A story entitled "UN Observers 'amazed' people vote in US without IDs" reported:

The most often noted difference between American elections among the visitors was that in most U.S. states, voters need no identification.

2. In the United States, the left has alleged that trained poll watchers are intimidating, unless they are Democrats. Of course, all properly trained poll watchers are told not to talk to voters but to observe the process, something the left vehemently objects to crying racism and literally physically assaulting observers in Philadelphia. Again to the rest of the world this is unthinkable:

Many of the visiting international officials noted that there were no observers at the polling places to ensure that proper voting procedures were being followed.

3. In 2004, "UN observers" found no proof of intimidation of minorities and will almost certainly find no such intimidation this time. As John Fund wrote:

In the past, the OSCE observers have issued solid reports that relied neither on hearsay nor on anecdotal evidence. In the report of the group's Election Observation Mission on the 2004 U.S. presidential election it found that:

"The EOM noted concerns, mainly by several African-American voters' advocacy groups but also reported in the national media, regarding the so-called suppression of the vote. This term was used to describe the allegedly intentional effort to decrease minority voter participation through administrative shortcomings, such as inaccurate voter registers, purges of the voter register intended to remove ex-felons but which removed non felons, inaccurate voter information, and cases of voter intimidation. Other than press reports, the EOM was not aware of such instances and was not able to identify any first-hand evidence for alleged vote suppression. . . . While recognizing the seriousness of such allegations, the EOM was not provided with substantial evidence that such practices existed."

. . .Given the hyper-partisan rhetoric of the ACLU, the NAACP, and the Advancement Project in denouncing sensible steps to clean up our election process, I'll take my chances on having foreign observers come in and look at things dispassionately. But if they don't find evidence of "voter suppression," don't expect to hear much about their conclusions in the mainstream media.

Our election system has many problems and, despite some public statements to the contrary, that is exactly the way the left wants it.

by Michael Thielen | with no comments
Filed under: ,
Share |
The Morning After: Searching for Civility in Politics
Wed, Nov 7 2012 9:49 AM


After Governor Romney conceded, President Obama gave a speech encouraging Americans to be civil to each other.  Unfortunately, civility was in short supply in the hours preceding that speech.  In a tragic turn of events, disputes on election day progressed into violence.

  • In Detroit, an Obama campaigner punched in a voter in the face.
  • Also in Detroit, a Republican poll watcher in Detroit was threatened with a gun.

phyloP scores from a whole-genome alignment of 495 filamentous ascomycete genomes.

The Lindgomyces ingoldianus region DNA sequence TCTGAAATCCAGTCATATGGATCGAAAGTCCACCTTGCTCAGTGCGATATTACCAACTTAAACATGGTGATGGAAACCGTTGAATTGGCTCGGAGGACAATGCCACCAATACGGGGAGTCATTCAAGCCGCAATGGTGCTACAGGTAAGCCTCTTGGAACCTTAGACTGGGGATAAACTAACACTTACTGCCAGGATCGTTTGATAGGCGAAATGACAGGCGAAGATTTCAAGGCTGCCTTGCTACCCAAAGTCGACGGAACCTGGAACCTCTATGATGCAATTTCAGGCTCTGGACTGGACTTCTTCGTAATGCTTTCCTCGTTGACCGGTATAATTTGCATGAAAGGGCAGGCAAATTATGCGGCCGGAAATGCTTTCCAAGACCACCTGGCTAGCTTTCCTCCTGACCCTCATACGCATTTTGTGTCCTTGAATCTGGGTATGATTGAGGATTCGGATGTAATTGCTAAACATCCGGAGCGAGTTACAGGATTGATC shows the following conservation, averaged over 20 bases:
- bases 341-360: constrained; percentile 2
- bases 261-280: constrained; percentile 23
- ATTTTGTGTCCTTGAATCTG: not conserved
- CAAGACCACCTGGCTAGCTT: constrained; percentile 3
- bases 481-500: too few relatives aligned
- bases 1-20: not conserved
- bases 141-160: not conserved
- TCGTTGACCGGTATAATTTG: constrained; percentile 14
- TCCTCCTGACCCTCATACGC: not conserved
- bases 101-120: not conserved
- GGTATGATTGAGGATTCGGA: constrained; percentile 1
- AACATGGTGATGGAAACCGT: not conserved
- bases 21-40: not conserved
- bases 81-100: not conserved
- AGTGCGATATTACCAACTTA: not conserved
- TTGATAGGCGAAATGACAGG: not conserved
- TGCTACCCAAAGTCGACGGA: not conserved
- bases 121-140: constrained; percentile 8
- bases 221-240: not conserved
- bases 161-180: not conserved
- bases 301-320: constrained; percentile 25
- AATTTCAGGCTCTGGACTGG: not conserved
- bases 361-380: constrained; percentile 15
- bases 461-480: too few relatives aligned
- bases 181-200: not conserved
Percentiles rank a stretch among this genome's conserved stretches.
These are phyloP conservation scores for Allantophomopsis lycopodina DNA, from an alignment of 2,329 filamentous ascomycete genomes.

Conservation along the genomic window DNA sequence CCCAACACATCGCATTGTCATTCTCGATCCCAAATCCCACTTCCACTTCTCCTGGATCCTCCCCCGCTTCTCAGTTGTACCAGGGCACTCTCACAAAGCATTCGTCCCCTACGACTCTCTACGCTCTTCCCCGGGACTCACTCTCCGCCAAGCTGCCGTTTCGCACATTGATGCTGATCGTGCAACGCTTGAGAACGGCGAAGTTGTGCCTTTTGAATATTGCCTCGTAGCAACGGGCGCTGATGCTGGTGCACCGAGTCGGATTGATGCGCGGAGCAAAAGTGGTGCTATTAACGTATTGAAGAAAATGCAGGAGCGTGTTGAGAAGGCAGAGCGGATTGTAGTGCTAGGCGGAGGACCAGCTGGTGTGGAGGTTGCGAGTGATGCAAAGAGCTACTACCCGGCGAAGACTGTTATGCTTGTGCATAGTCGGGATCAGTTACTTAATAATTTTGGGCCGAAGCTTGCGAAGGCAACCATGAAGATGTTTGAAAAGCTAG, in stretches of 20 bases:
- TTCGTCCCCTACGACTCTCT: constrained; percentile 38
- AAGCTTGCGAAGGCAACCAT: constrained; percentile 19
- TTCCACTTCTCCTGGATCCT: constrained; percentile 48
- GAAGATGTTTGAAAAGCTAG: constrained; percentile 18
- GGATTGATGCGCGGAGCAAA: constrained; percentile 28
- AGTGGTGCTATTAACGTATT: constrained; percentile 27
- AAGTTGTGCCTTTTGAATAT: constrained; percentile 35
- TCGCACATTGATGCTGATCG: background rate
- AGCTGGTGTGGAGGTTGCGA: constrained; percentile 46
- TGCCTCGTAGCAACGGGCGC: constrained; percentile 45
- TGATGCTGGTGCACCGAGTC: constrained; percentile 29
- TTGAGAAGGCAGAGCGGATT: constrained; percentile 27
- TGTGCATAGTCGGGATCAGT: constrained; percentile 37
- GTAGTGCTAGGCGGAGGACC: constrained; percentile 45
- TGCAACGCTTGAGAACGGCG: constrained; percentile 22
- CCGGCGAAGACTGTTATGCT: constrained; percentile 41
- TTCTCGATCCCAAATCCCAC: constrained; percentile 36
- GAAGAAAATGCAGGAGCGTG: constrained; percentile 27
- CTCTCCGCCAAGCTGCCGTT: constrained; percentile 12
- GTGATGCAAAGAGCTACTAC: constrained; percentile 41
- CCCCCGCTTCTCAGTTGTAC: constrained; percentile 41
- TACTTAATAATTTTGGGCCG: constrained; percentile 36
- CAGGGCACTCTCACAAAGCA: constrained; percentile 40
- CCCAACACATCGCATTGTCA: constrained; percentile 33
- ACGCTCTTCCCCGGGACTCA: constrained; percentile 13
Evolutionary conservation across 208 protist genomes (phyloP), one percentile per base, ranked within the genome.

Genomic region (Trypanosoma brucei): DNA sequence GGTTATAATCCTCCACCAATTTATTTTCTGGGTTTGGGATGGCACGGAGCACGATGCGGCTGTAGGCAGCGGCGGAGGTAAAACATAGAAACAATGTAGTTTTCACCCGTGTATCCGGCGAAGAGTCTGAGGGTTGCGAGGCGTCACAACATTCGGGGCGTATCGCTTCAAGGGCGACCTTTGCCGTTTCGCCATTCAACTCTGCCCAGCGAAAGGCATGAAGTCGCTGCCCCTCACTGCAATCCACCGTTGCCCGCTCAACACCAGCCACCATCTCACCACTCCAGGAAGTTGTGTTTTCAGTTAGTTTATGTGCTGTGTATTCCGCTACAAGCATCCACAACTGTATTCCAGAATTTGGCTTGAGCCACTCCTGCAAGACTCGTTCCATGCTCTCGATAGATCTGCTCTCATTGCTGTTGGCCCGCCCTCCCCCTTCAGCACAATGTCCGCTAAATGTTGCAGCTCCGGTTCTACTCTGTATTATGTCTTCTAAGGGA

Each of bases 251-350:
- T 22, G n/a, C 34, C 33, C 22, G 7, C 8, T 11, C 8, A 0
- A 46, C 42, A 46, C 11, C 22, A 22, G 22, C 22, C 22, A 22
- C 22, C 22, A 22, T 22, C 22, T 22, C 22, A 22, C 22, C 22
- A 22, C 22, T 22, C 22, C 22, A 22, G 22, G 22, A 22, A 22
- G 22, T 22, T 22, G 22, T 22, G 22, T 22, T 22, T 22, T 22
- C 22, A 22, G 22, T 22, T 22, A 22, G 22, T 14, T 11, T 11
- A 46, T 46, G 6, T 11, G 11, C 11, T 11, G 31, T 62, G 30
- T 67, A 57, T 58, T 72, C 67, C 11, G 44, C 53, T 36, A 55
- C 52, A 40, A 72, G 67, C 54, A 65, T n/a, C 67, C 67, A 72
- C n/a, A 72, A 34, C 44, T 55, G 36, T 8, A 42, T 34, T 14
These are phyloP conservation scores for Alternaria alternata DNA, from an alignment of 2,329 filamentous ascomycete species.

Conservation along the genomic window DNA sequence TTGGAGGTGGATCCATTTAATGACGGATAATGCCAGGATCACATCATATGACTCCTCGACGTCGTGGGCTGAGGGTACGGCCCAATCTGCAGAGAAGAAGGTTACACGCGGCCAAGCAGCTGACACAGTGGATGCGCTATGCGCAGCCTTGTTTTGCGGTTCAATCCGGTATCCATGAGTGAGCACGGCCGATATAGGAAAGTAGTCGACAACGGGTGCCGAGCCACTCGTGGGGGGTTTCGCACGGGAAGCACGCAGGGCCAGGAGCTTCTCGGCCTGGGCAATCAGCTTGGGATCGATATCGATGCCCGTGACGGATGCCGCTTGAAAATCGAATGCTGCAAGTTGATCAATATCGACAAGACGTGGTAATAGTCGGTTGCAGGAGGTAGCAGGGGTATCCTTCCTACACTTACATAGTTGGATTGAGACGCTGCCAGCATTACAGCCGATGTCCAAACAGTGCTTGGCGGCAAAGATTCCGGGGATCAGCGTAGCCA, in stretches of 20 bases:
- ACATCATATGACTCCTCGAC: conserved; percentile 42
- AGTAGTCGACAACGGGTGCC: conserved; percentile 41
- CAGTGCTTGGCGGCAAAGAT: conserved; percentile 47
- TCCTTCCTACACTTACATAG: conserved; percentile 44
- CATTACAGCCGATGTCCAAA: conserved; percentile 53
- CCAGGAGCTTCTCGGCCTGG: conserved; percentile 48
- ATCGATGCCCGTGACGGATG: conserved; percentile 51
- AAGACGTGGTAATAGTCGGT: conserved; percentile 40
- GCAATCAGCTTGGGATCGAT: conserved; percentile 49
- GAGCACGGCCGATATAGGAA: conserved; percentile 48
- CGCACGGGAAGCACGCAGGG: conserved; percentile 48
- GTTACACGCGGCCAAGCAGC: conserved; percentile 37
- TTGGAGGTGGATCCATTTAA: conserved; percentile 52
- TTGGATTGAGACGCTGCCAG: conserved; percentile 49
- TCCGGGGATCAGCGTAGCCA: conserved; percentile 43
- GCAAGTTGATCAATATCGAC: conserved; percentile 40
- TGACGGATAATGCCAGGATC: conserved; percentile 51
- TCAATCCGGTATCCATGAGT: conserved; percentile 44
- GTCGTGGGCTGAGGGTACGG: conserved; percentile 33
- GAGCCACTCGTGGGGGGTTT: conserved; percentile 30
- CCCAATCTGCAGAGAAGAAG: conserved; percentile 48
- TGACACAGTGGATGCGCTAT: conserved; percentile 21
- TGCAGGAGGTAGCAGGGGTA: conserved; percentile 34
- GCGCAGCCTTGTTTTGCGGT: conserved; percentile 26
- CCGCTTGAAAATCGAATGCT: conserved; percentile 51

• 75 Republican election officials in dozens of wards throughout Philadelphia were physically assaulted by Democrat election judges to remove them from polling places.  (So much for the ‘city of brotherly love.’)


In those cases, the disputes could not be resolved peaceably between the two parties.  Other avenues had to be pursued, and law enforcement was needed to restore civility. 

The aggressive campaigner was arrested. 

The Republican poll watcher called 911. 

Lawyers went to court to get an order to reinstate election officials with police security to protect them.

Hopefully Americans actually listened to what Obama said later that night.  President Obama thanked those “held an Obama sign or a Romney sign.”  He said he would speak with Romney about how to work together.  In calling for cooperation across the aisle, he did recognize the divisive state of the country by saying:

Democracy in a nation of 300 million can be noisy and messy and complicated. We have our own opinions. Each of us has deeply held beliefs. And when we go through tough times, when we make big decisions as a country, it necessarily stirs passions, stirs up controversy.

Those on the left talk a lot about civility as if only those on the right are uncivil.  This is not the first time Obama has called for civility.  In the wake of the shooting of Gabrielle Giffords, Obama said, “a more civil and honest public discourse can help us face up to our challenges as a nation.”  In August, a Georgetown Law student was invited to the ABA’s Annual Meeting in Chicago to discuss “a Law Student’s Encounter with Incivility” when conversations about the HHS mandate disintegrated into ad hominem attacks.   It soon became Democrat talking points to slam Republicans for not being civil.

As Obama observed last night, politics is passionate.  But being swayed by one’s passions is not how a lawyer, a Supreme Court justice or a president should act.  Judge Michael Mukasey wisely told law school graduates, an attorney must engage in “dispassionate and reasoned analysis.”

During the most divisive time in our nation’s history – The Civil War – Abraham Lincoln, the first Republican lawyer said, “We are not enemies, but friends.  Though passions may have strained, it must not break our bonds of affection.”

On November 6, some let their passions run amok.  Let’s not let November 7 be the start of our next civil war.


Share |
More Posts « Previous page - Next page »